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Spinal Cord Stimulation
The Cross-Talk Between Spinal Cord Stimulators and the Confirm™ Cardiac Monitor
Article first published online: 9 MAY 2013
© 2013 International Neuromodulation Society
Neuromodulation: Technology at the Neural Interface
Volume 17, Issue 1, pages 42–47, January 2014
How to Cite
Chaiban, G. M., Davidov, M., Cummings, J. E., Lehrian, L. E., Yee, E. M. Y., Dugan, A., Almualim, M. S. and Atallah, J. N. (2014), The Cross-Talk Between Spinal Cord Stimulators and the Confirm™ Cardiac Monitor. Neuromodulation: Technology at the Neural Interface, 17: 42–47. doi: 10.1111/ner.12060
Conflict of Interest: The pain medicine fellowship at the University of Toledo has received a grant from Boston Scientific. Dr. JE Cummings consults for St. Jude, Boston Scientific, and Medtronic. The other authors have no conflicts of interest to disclose.
- Issue published online: 14 FEB 2014
- Article first published online: 9 MAY 2013
- Manuscript Accepted: 18 MAR 2013
- Manuscript Revised: 8 FEB 2013
- Manuscript Received: 21 DEC 2012
- Boston Scientific
- ECG recording;
- electromagnetic interference;
- loop recorder;
- spinal cord stimulators
Spinal cord stimulators (SCS) function by transmission of electrical impulses to electrode contacts placed within the epidural space depending on the painful area to be treated. Because of the electrical nature of the SCS, there has been concern about the interaction between these devices and devices that monitor or augment the cardiac system. Implantable loop recorders help to identify the causes of syncope or palpitation by continuously evaluating and recording portions of an electrocardiograph in patients being evaluated for cardiac conduction arrhythmias. The purpose of the study is to simulate the possible effects of spinal cord stimulation on a Confirm cardiac monitor (St. Jude Medical, St. Paul, MN, USA).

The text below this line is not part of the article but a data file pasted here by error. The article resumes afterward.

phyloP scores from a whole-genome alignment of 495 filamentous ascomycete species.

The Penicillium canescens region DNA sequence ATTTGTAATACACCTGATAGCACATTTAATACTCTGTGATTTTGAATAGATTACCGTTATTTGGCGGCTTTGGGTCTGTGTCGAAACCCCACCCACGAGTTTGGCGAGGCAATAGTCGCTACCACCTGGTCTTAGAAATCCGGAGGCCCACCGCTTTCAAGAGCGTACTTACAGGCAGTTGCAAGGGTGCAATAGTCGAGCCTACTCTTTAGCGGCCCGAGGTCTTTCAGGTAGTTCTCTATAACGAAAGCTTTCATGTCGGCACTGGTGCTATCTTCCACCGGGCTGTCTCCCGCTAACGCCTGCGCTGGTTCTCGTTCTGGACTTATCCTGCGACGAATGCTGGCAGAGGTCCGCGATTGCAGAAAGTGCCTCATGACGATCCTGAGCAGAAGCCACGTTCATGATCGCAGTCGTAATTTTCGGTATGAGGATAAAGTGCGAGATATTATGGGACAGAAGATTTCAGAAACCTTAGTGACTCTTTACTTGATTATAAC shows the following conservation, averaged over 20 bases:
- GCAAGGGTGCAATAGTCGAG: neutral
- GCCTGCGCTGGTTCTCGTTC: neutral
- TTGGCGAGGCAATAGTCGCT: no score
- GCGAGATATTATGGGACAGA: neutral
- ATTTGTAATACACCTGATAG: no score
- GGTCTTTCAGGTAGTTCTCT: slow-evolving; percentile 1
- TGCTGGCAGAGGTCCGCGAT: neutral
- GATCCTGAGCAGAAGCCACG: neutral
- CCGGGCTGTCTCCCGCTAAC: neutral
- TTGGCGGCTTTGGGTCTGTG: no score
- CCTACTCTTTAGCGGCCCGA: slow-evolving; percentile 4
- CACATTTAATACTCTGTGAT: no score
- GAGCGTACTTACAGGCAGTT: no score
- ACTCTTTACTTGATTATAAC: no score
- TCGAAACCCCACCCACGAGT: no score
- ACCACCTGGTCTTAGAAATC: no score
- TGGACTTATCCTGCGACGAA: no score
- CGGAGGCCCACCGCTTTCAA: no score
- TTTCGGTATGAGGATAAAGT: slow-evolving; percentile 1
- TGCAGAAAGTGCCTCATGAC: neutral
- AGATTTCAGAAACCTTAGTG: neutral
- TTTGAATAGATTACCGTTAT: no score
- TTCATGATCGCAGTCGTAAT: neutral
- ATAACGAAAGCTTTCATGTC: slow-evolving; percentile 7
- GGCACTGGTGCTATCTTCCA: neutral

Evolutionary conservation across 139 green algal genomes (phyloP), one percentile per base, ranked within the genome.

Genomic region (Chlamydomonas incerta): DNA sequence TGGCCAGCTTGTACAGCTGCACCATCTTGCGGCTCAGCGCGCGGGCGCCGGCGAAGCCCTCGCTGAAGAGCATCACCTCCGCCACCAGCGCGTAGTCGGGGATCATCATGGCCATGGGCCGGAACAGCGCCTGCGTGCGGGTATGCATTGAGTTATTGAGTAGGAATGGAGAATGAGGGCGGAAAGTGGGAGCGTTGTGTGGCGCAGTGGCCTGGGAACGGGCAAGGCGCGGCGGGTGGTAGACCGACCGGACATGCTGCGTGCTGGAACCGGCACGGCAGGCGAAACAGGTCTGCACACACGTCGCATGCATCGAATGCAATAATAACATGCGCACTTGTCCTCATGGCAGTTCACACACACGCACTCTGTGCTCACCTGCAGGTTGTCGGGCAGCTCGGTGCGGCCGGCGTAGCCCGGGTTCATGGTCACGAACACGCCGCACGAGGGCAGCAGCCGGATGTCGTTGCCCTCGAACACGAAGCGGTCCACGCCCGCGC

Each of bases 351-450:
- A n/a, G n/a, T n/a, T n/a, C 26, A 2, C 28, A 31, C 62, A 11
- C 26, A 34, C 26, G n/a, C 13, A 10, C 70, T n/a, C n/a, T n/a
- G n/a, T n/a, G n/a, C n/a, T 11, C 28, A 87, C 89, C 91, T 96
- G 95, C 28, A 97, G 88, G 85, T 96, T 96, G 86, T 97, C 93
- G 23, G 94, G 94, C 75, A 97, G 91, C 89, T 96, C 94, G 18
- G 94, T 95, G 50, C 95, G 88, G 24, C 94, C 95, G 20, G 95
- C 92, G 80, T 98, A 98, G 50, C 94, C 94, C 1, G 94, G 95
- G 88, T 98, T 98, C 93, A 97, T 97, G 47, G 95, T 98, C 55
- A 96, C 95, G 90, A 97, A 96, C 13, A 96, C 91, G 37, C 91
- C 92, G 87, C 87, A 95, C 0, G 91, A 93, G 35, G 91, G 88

Twenty patients without preexisting cardiac disease, who were successfully being treated with SCS, were enrolled. Confirm loop recorders (St. Jude Medical) were placed on their chest wall in a noninvasive manner, with all programmed at identical settings. Multiple stimulation settings were adjusted on the stimulators and the recordings from the Confirm loop recorder were analyzed for evidence of interference.
Fifteen of the patients had no electrical noise detected at any of the tested combinations of stimulation. Five patients had some electrical “noise” detected by the loop recorder, but it did not inhibit the cardiologist evaluating the recording from analyzing the electrocardiograph for diagnostic purposes. At no point with any of the patients at any tested setting was there an appearance of a life-threatening arrhythmia.
Our study demonstrates that spinal cord stimulation is unlikely to interfere with the data collected by the Confirm loop recorder, and the presence of an SCS should not interfere with the ability to use a loop recorder for diagnostic purposes.